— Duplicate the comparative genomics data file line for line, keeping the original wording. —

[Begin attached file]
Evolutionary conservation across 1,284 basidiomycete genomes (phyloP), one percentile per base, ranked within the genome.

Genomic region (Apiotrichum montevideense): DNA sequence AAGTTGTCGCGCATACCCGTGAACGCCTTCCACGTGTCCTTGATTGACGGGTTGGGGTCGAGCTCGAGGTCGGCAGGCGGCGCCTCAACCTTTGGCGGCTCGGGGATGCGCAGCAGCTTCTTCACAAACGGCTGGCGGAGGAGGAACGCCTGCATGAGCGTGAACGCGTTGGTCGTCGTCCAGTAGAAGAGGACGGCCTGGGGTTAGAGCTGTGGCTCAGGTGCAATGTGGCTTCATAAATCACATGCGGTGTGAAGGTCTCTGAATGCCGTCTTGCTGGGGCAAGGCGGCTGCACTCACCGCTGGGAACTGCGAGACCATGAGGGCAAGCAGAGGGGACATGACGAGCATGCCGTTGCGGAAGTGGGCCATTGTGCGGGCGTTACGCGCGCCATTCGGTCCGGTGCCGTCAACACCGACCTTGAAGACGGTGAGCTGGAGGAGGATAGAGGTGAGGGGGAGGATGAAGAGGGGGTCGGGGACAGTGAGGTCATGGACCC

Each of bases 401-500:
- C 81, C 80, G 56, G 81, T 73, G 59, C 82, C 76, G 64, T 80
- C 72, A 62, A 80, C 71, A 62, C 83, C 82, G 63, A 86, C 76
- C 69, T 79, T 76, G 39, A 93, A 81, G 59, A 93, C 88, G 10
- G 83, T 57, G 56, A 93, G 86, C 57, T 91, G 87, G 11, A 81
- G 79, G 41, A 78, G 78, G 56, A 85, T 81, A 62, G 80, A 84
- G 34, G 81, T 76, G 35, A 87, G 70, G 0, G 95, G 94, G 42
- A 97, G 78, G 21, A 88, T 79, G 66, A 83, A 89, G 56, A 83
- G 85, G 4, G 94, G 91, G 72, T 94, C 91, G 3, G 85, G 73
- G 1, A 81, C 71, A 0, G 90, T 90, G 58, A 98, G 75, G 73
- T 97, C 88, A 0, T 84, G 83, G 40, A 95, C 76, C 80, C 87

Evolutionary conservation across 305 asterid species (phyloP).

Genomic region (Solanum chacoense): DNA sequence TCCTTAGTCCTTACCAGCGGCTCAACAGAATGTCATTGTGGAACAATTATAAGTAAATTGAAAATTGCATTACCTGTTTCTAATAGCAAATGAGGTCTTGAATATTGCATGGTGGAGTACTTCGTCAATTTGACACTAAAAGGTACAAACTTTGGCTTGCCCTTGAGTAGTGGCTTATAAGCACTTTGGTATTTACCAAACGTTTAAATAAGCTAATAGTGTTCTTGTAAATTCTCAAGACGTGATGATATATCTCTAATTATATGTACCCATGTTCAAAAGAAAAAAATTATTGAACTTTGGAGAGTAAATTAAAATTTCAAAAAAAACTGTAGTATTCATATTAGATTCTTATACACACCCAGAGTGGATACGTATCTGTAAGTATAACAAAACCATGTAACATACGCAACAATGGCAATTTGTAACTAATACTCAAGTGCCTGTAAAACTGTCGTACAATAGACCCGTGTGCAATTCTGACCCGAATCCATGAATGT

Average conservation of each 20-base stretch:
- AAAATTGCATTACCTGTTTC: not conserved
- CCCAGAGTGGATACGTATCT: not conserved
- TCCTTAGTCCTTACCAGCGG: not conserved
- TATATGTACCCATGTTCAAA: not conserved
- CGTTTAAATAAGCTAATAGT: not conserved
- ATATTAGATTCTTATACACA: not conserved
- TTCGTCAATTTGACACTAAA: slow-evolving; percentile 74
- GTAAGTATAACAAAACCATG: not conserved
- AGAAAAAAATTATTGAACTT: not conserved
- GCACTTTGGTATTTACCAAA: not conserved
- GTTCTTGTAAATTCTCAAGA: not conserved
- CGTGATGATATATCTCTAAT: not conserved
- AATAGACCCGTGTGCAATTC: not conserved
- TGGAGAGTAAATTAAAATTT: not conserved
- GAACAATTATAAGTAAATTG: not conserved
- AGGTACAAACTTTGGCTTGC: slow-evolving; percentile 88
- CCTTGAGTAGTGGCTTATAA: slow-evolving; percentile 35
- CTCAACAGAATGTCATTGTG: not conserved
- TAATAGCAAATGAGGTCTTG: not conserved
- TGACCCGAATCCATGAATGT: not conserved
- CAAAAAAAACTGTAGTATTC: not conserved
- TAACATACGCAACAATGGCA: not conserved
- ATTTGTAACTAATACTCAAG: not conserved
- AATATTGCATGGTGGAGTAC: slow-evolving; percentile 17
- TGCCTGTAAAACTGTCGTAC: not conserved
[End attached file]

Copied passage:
Evolutionary conservation across 1,284 basidiomycete genomes (phyloP), one percentile per base, ranked within the genome.

Genomic region (Apiotrichum montevideense): DNA sequence AAGTTGTCGCGCATACCCGTGAACGCCTTCCACGTGTCCTTGATTGACGGGTTGGGGTCGAGCTCGAGGTCGGCAGGCGGCGCCTCAACCTTTGGCGGCTCGGGGATGCGCAGCAGCTTCTTCACAAACGGCTGGCGGAGGAGGAACGCCTGCATGAGCGTGAACGCGTTGGTCGTCGTCCAGTAGAAGAGGACGGCCTGGGGTTAGAGCTGTGGCTCAGGTGCAATGTGGCTTCATAAATCACATGCGGTGTGAAGGTCTCTGAATGCCGTCTTGCTGGGGCAAGGCGGCTGCACTCACCGCTGGGAACTGCGAGACCATGAGGGCAAGCAGAGGGGACATGACGAGCATGCCGTTGCGGAAGTGGGCCATTGTGCGGGCGTTACGCGCGCCATTCGGTCCGGTGCCGTCAACACCGACCTTGAAGACGGTGAGCTGGAGGAGGATAGAGGTGAGGGGGAGGATGAAGAGGGGGTCGGGGACAGTGAGGTCATGGACCC

Each of bases 401-500:
- C 81, C 80, G 56, G 81, T 73, G 59, C 82, C 76, G 64, T 80
- C 72, A 62, A 80, C 71, A 62, C 83, C 82, G 63, A 86, C 76
- C 69, T 79, T 76, G 39, A 93, A 81, G 59, A 93, C 88, G 10
- G 83, T 57, G 56, A 93, G 86, C 57, T 91, G 87, G 11, A 81
- G 79, G 41, A 78, G 78, G 56, A 85, T 81, A 62, G 80, A 84
- G 34, G 81, T 76, G 35, A 87, G 70, G 0, G 95, G 94, G 42
- A 97, G 78, G 21, A 88, T 79, G 66, A 83, A 89, G 56, A 83
- G 85, G 4, G 94, G 91, G 72, T 94, C 91, G 3, G 85, G 73
- G 1, A 81, C 71, A 0, G 90, T 90, G 58, A 98, G 75, G 73
- T 97, C 88, A 0, T 84, G 83, G 40, A 95, C 76, C 80, C 87

Evolutionary conservation across 305 asterid species (phyloP).

Genomic region (Solanum chacoense): DNA sequence TCCTTAGTCCTTACCAGCGGCTCAACAGAATGTCATTGTGGAACAATTATAAGTAAATTGAAAATTGCATTACCTGTTTCTAATAGCAAATGAGGTCTTGAATATTGCATGGTGGAGTACTTCGTCAATTTGACACTAAAAGGTACAAACTTTGGCTTGCCCTTGAGTAGTGGCTTATAAGCACTTTGGTATTTACCAAACGTTTAAATAAGCTAATAGTGTTCTTGTAAATTCTCAAGACGTGATGATATATCTCTAATTATATGTACCCATGTTCAAAAGAAAAAAATTATTGAACTTTGGAGAGTAAATTAAAATTTCAAAAAAAACTGTAGTATTCATATTAGATTCTTATACACACCCAGAGTGGATACGTATCTGTAAGTATAACAAAACCATGTAACATACGCAACAATGGCAATTTGTAACTAATACTCAAGTGCCTGTAAAACTGTCGTACAATAGACCCGTGTGCAATTCTGACCCGAATCCATGAATGT

Average conservation of each 20-base stretch:
- AAAATTGCATTACCTGTTTC: not conserved
- CCCAGAGTGGATACGTATCT: not conserved
- TCCTTAGTCCTTACCAGCGG: not conserved
- TATATGTACCCATGTTCAAA: not conserved
- CGTTTAAATAAGCTAATAGT: not conserved
- ATATTAGATTCTTATACACA: not conserved
- TTCGTCAATTTGACACTAAA: slow-evolving; percentile 74
- GTAAGTATAACAAAACCATG: not conserved
- AGAAAAAAATTATTGAACTT: not conserved
- GCACTTTGGTATTTACCAAA: not conserved
- GTTCTTGTAAATTCTCAAGA: not conserved
- CGTGATGATATATCTCTAAT: not conserved
- AATAGACCCGTGTGCAATTC: not conserved
- TGGAGAGTAAATTAAAATTT: not conserved
- GAACAATTATAAGTAAATTG: not conserved
- AGGTACAAACTTTGGCTTGC: slow-evolving; percentile 88
- CCTTGAGTAGTGGCTTATAA: slow-evolving; percentile 35
- CTCAACAGAATGTCATTGTG: not conserved
- TAATAGCAAATGAGGTCTTG: not conserved
- TGACCCGAATCCATGAATGT: not conserved
- CAAAAAAAACTGTAGTATTC: not conserved
- TAACATACGCAACAATGGCA: not conserved
- ATTTGTAACTAATACTCAAG: not conserved
- AATATTGCATGGTGGAGTAC: slow-evolving; percentile 17
- TGCCTGTAAAACTGTCGTAC: not conserved